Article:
Orphan Black, season 1


Orphan Black (2013-present) is a BBC America original series. Does that mean it’s British, or American, or…Canadian? Who knows, but check out the first season and stick around for the season 2 premier on BBC America April 19, 2014.


If not on reruns on BBC America, check out the series on DVD, Google Play, Netflix (discs only), iTunes, VUDU, XBox Live, Sony PSN, and Amazon Instant. Vudu has seasons 1-2.


It’s the old foster-child-turns-out-to-have-a-secret-past story. Maybe she’s an alien, or an angel, or a government experiment. In this case, Sarah turns out to not only have a long-lost twin but a bunch of clones scattered all over the world. When someone starts killing them off, the surviving clones find each other and dig into the story of their creation. But it’s more complicated than that. Sarah disguises herself as Beth, one of her recently deceased clones, and discovers that there are people hired to follow the clones around and take clinical readings of them. Beth’s hired stalker is her boyfriend, who Sarah follows back to the supreme baddie, Matt Frewer, and a guy with a tail. Okay, I didn’t say the writing was brilliant. But what pulls Orphan Black out of mediocrity is Titiana Maslany’s performance. Or shall we say performances? The first thing you notice is the accents. “Wow, her British, American, and Russian accents are so convincing, which is her real accent?” (She’s Canadian.) But it’s so much more than that. You can change makeup and outfit to disguise a person (kudos to makeup and wardrobe, by the way), but how do you convince the viewers that each of these people have lived separate lives in wildly different environments? It’s in the body language, the walk, the eye movement, the speech patterns, and Maslany becomes them all.

felix2This isn’t to downplay the skill of the rest of the cast. Jordan Gavaris, Kevin Hanchard, Dylan Bruce, Michael Mando, Evelyne Brochu, and Maria Doyle Kennedy all contribute a lot to the show. Gavaris in particular holds his own as Sarah’s foster brother Felix, and watching an interview with him will blow you away, in particular in discovering that he, too, is Canadian. When we meet Sarah in episode one, she’s trying to avoid her ex-boyfriend, Vic. With the upbringing she’s had, reflected also in Felix’s stash of drugs on his first sighting, it is believable that Sarah was involved in such a messy relationship, but as the show goes on and we see her develop and display her intelligence and courage, she distances herself from that life more and more. But she still has ties to the old life. Her little daughter Kira is being raised by her former foster mother, Mrs. S, and she’s desperately trying to show Mrs. S that she is a well-adjusted adult now, capable of taking care of her own daughter, which is a hard thing to do when you spend half your time pretending to be a dead cop that looks like you, being followed around by government monitors, and the rest of the time hiding from people who want to kill you.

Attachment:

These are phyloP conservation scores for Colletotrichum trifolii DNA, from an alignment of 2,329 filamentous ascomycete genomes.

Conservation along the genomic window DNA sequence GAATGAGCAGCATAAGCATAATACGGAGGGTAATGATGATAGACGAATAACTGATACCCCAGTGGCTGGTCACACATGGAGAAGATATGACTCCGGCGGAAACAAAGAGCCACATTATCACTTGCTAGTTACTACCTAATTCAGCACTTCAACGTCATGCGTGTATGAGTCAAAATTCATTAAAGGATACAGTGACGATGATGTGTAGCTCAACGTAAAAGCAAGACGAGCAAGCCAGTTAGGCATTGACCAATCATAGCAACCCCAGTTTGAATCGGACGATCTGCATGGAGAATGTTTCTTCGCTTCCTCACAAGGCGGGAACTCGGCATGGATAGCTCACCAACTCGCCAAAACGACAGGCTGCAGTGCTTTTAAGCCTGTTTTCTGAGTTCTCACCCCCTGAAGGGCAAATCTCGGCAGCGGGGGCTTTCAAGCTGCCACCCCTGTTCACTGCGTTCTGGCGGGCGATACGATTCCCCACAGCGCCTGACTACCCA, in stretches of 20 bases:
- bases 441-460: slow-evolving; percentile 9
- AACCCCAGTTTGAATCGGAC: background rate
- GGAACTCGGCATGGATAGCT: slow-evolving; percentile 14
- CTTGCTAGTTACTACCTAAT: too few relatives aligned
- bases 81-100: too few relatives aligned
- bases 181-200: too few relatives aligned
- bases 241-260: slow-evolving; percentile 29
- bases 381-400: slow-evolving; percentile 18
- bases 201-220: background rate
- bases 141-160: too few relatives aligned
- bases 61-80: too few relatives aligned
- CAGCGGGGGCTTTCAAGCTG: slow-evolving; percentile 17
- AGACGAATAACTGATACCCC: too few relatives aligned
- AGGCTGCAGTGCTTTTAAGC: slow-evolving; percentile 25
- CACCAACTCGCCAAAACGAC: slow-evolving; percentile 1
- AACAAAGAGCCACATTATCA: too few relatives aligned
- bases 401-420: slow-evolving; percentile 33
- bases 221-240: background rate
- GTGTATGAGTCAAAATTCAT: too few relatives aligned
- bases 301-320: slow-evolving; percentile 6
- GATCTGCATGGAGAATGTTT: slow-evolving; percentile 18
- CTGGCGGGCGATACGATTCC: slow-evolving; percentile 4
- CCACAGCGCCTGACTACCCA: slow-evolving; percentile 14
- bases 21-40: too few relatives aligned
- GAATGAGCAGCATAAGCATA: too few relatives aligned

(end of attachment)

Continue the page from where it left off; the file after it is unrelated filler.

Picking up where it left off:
You won’t be blown away by the writing (a tail, you guys), but that isn’t to say the writing is bad. The show does eventually get quite addicting. So definitely check it out, even if it’s just to convince yourself that not all the most talented people come out of Britain.


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